China is shifting its diplomatic strategy to focus on stronger ties with the “middle-income developing countries” emerging in the rest of Asia, Africa, and South America to prepare for a post-COVID-19 world. These countries share interests but not ideologies with Beijing and rarely criticize China for its handling of human rights. They may be thinking that an authoritarian system is more advantageous for governance than democracy, which can’t respond to situations swiftly.


There are quite a few non-democratic nations in the world that enjoy friendly relations with China. So conducting diplomacy based on universal values alone is not sufficient. Japan will be required to conduct  more strategic and thoughtful diplomacy. There are many countries that are experiencing difficulties in their relationships with China. Japan also needs to deepen its ties with such countries.


China’s diplomacy toward Japan is affected by its relationship with the U.S. When its ties with Washington are strained, it approaches Japan without bringing up the historical perception issue. In recent years, Japan demonstrated its emphasis on the alliance with the U.S. and took a firm attitude. So China seems to have given up the idea of separating Japan from the U.S. What China expects is hoping for is weaker ties between Tokyo and Washington.


Japan needs to conduct diplomacy toward China by standing on the side of its American ally, which is the cornerstone of security. The SDF and the U.S. military have deep ties, so the unity of the Japan-U.S. alliance should not be weakened. It is unrealistic to engage in diplomacy that keeps the U.S. and China at an equal distance.


It may be difficult for Xi to visit Japan as a state guest next year to mark the 50th anniversary of the normalization of Japan-China diplomatic ties. But the anniversary may be an opportunity for the two countries to hold a summit meeting on the sidelines of an international conference, for instance. The summit is expected to run into difficulties because there are so many issues of contention, but dialogue becomes all the more important when bilateral relations are strained. The future Japanese-Sino relationship may depend on the U.S.-China conflict and the progress of dialogue progress between them.




Foreign countries will only end up being ignored by or drawing fire from China if they criticize it. It will be effective to directly tell China what it needs to be told. Criticism should be focused on economic issues that China can be convinced of and compromise on. Japan also needs to make reciprocal suggestions in addressing environmental issues. Japan should tenaciously and calmly exchange opinions with China. China may look like it is responding emotionally, but it is actually cool-headed and prioritizes actual benefits.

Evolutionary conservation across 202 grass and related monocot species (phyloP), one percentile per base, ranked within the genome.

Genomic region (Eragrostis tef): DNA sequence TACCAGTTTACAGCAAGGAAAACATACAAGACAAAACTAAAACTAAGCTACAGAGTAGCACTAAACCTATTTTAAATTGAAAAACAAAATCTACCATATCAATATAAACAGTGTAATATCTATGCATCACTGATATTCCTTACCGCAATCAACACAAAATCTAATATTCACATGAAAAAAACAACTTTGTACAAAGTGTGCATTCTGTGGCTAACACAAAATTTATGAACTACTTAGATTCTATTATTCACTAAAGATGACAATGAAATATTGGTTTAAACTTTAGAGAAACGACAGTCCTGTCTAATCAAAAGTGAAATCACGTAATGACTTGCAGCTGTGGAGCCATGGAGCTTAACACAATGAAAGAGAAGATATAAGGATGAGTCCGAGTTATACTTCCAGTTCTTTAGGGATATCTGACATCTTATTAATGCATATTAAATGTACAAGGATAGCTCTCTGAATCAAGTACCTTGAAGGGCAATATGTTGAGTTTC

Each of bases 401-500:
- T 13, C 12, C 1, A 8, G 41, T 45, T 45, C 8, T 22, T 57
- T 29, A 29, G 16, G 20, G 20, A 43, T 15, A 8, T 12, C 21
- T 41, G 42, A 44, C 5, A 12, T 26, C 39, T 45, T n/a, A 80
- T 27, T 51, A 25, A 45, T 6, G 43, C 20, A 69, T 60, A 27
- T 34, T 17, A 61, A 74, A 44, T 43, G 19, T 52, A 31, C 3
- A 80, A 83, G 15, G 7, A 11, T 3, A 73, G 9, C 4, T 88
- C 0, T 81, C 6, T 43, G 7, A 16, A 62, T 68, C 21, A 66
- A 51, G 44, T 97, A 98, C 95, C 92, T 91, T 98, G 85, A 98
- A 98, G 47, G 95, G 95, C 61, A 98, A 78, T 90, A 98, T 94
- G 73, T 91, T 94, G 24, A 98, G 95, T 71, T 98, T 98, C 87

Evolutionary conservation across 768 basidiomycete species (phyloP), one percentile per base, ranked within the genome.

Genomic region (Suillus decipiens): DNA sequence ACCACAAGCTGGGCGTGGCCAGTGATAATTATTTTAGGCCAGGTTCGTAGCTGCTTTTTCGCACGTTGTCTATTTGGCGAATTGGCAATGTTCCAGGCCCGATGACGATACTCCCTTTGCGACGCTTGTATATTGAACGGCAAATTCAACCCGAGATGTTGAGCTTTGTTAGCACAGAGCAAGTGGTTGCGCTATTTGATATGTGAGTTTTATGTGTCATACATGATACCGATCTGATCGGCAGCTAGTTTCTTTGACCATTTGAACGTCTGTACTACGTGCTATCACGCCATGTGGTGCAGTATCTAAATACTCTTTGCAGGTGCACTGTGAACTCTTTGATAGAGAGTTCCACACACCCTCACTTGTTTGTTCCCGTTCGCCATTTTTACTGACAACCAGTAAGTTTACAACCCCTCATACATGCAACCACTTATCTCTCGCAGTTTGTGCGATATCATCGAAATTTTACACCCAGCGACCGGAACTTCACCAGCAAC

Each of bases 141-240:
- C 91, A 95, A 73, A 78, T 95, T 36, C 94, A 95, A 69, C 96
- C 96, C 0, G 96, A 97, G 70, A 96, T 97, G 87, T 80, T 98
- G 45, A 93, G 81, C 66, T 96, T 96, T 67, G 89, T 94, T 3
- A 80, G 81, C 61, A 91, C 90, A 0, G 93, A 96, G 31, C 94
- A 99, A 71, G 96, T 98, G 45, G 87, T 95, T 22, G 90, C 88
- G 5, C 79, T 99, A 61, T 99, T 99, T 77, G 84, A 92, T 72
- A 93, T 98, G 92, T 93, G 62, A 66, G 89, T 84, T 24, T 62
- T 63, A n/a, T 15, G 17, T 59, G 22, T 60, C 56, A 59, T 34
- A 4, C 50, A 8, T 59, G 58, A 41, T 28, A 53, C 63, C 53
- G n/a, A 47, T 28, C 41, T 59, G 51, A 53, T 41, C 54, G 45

What matters is intelligence (gathering and analyzing information) to accurately understand what China wants and what it is afraid of. I think emotionally charged arguments on whether we like or dislike China are premature and could weaken Japan’s ability to develop a strategy toward China through cooperation by government organizations, private companies, and researchers.


Economic security is one of the major themes in international politics. The government will be tested on its ability to achieve a balance between corporate profits and national interests and convince companies that actions that are conscious of economic security with China will be beneficial to them in the long run. Companies will also be tested on whether they can enhance consciousness. We need something that connects the two sides.


I wrote earlier that globally-minded members are not rated highly in the CCP leadership. But that is not true in the spheres of education and research, which are responsible for China’s future. There are many internationally-minded young Chinese people. They are not necessarily science students. Many of them are humanities students, including those majoring in contemporary Chinese studies, which is the area of my specialization. I think there are many talented human resources that were not generated by the current Chinese system but studied in the U.S. and other free-thinking foreign countries.  


Competition is intense at Chinese graduate schools and research institutions. Recruitment and promotion there are decided based on the number of theses published in international academic journals, so scholars and researchers are required to compete in the global arena.


In Japan, however, fewer young people are trying to compete on the international level. It would concern me if the entire society, particularly young people, were to grow inward-looking.




Kokubun Ryosei, former president of the National Defense Academy, stands at the Mita Speech Hall of Keio University in Tokyo’s Minato Ward. “Most of the problems China is currently facing are global issues,” he says. “It is important to turn our eyes toward these problems to discuss them.” (Photo by Suzuki Ryuzo)